“Destitutes Compound,” a story by Naiyer Masud, is about a young man who leaves his home after an argument with his father. After his only friend dies, the man concludes that it is time for him to return to his family. As he makes preparations for his homecoming, he realises that the children he met when he first arrived at the compound now have greying hair. When he returns, he learns that both his parents have passed away, but an old, blind grandmother still sits in the house’s entrance cracking betel nuts, just as she had when he left. The image of the grandmother rhythmically cracking betel nuts has stayed with me for years. To me, she symbolises time itself, resting still, awaiting our return.
Masud is the author of four acclaimed collections of short stories in Urdu. Most of his stories meticulously detail everyday feelings and sensations, but in ways that render them unfamiliar, uncomfortable and new. The narrator of “Ba’i’s Mourners” is consumed by a fear of brides when he learns of one who died from a scorpion bite before reaching her groom’s house. In “Obscure Domains of Fear and Desire,” the narrator describes the complex sensations that old houses evoke in him—some sections of them make him feel afraid, while others evoke an eerie expectation that a distant desire will soon be fulfilled. “Dustland” features a narrator who experiences an uncontrollable attraction towards dust storms. Most of Masud’s stories are told in the first person. Sabeeha Khatoon—Masud’s wife, who was always his first reader and critic—told me, “When I read his stories, I felt I was the narrator. I never quite understood what was happening or why it was happening, but felt that I was experiencing the same emotions as the narrator.” Masud’s focus on sensations, rather than events, helps create this effect. For the most part, I find it hard to recall the plot of Masud’s stories, even immediately after reading them, but I can never elude the feelings they conjure.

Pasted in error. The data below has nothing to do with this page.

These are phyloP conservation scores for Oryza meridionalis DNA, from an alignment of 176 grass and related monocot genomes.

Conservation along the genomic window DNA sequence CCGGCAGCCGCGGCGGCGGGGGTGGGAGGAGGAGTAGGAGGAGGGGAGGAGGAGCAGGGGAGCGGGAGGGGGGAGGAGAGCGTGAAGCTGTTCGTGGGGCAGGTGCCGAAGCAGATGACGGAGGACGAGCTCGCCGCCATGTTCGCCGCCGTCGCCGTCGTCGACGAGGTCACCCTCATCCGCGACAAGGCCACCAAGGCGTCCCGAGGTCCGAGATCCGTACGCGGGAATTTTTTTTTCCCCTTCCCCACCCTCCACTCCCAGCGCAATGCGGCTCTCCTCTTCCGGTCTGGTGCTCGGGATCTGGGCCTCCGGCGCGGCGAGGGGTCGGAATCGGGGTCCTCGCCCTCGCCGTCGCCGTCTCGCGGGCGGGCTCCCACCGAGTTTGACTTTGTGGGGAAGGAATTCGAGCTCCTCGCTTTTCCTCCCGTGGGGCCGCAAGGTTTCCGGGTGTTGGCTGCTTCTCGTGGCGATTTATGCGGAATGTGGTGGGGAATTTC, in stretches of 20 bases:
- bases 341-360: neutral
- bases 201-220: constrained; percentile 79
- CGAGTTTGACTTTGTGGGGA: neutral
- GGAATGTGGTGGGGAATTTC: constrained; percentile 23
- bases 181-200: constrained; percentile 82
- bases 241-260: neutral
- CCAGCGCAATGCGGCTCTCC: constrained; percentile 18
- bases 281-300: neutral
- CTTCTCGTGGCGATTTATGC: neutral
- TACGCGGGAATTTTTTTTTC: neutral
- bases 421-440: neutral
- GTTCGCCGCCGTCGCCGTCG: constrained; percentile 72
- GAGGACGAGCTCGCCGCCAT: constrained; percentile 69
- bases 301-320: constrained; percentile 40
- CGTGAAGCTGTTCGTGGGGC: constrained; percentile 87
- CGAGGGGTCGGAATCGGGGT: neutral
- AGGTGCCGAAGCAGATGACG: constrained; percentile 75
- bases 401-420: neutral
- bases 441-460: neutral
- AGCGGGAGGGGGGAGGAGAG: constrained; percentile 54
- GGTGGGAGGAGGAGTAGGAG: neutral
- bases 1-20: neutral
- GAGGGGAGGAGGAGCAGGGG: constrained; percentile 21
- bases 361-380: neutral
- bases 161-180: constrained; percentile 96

Not all critics have praised Masud’s disregard for narrative. In 1994, partly in response to readers’ criticism that his stories, while enthralling, lacked kahanipan (storytelling) and were difficult to follow, Masud wrote “The Myna from the Peacock Garden.” This endearing tale is set in Lucknow, during the mid 1850s, when it was the capital of the state of Awadh. In it, the main character, Kale Khan, tends to the king’s mynas in the royal garden, and his young daughter begs him to gift her one of the birds. Kale Khan is reluctant, but eventually he succumbs to his daughter’s pleas and steals a myna from the king’s garden, knowing he will face dire consequences if his crime is discovered.